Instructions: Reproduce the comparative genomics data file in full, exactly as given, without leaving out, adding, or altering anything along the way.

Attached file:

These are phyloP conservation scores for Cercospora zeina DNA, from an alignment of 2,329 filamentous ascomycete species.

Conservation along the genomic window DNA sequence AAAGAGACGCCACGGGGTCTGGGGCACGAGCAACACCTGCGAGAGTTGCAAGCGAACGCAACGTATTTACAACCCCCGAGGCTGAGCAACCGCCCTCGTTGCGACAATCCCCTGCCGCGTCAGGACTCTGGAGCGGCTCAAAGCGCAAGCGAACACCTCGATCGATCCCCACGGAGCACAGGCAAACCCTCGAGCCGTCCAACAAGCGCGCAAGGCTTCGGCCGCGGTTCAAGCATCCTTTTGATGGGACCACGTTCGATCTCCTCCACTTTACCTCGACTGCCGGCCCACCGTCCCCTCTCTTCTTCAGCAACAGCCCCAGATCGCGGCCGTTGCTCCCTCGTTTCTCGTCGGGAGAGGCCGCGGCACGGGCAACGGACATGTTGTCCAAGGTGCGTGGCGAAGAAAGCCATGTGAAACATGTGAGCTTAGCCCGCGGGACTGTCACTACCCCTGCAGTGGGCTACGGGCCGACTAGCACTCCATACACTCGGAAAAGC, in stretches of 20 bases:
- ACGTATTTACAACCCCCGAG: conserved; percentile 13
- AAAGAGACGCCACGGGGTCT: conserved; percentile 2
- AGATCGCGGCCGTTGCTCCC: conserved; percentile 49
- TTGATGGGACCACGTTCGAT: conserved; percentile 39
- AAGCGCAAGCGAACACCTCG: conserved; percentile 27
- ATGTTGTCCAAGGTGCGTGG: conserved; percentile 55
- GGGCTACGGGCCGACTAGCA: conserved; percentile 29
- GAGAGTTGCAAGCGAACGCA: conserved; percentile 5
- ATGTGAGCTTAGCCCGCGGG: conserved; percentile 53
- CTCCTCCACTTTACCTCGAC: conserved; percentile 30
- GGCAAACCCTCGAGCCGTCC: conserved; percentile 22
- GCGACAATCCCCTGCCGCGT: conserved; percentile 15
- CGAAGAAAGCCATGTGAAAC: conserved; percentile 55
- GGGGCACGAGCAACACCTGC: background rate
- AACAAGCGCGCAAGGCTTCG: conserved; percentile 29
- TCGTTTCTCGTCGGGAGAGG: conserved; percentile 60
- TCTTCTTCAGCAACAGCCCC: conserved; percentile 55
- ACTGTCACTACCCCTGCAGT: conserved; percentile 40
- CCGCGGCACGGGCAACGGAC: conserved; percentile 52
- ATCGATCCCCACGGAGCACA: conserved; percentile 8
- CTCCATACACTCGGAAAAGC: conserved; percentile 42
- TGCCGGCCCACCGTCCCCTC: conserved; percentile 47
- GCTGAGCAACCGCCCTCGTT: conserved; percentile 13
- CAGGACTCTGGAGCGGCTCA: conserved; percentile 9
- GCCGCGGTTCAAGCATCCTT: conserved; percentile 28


These are phyloP conservation scores for Cercospora zeina DNA, from an alignment of 2,329 filamentous ascomycete species.

Conservation along the genomic window DNA sequence AAAGAGACGCCACGGGGTCTGGGGCACGAGCAACACCTGCGAGAGTTGCAAGCGAACGCAACGTATTTACAACCCCCGAGGCTGAGCAACCGCCCTCGTTGCGACAATCCCCTGCCGCGTCAGGACTCTGGAGCGGCTCAAAGCGCAAGCGAACACCTCGATCGATCCCCACGGAGCACAGGCAAACCCTCGAGCCGTCCAACAAGCGCGCAAGGCTTCGGCCGCGGTTCAAGCATCCTTTTGATGGGACCACGTTCGATCTCCTCCACTTTACCTCGACTGCCGGCCCACCGTCCCCTCTCTTCTTCAGCAACAGCCCCAGATCGCGGCCGTTGCTCCCTCGTTTCTCGTCGGGAGAGGCCGCGGCACGGGCAACGGACATGTTGTCCAAGGTGCGTGGCGAAGAAAGCCATGTGAAACATGTGAGCTTAGCCCGCGGGACTGTCACTACCCCTGCAGTGGGCTACGGGCCGACTAGCACTCCATACACTCGGAAAAGC, in stretches of 20 bases:
- ACGTATTTACAACCCCCGAG: conserved; percentile 13
- AAAGAGACGCCACGGGGTCT: conserved; percentile 2
- AGATCGCGGCCGTTGCTCCC: conserved; percentile 49
- TTGATGGGACCACGTTCGAT: conserved; percentile 39
- AAGCGCAAGCGAACACCTCG: conserved; percentile 27
- ATGTTGTCCAAGGTGCGTGG: conserved; percentile 55
- GGGCTACGGGCCGACTAGCA: conserved; percentile 29
- GAGAGTTGCAAGCGAACGCA: conserved; percentile 5
- ATGTGAGCTTAGCCCGCGGG: conserved; percentile 53
- CTCCTCCACTTTACCTCGAC: conserved; percentile 30
- GGCAAACCCTCGAGCCGTCC: conserved; percentile 22
- GCGACAATCCCCTGCCGCGT: conserved; percentile 15
- CGAAGAAAGCCATGTGAAAC: conserved; percentile 55
- GGGGCACGAGCAACACCTGC: background rate
- AACAAGCGCGCAAGGCTTCG: conserved; percentile 29
- TCGTTTCTCGTCGGGAGAGG: conserved; percentile 60
- TCTTCTTCAGCAACAGCCCC: conserved; percentile 55
- ACTGTCACTACCCCTGCAGT: conserved; percentile 40
- CCGCGGCACGGGCAACGGAC: conserved; percentile 52
- ATCGATCCCCACGGAGCACA: conserved; percentile 8
- CTCCATACACTCGGAAAAGC: conserved; percentile 42
- TGCCGGCCCACCGTCCCCTC: conserved; percentile 47
- GCTGAGCAACCGCCCTCGTT: conserved; percentile 13
- CAGGACTCTGGAGCGGCTCA: conserved; percentile 9
- GCCGCGGTTCAAGCATCCTT: conserved; percentile 28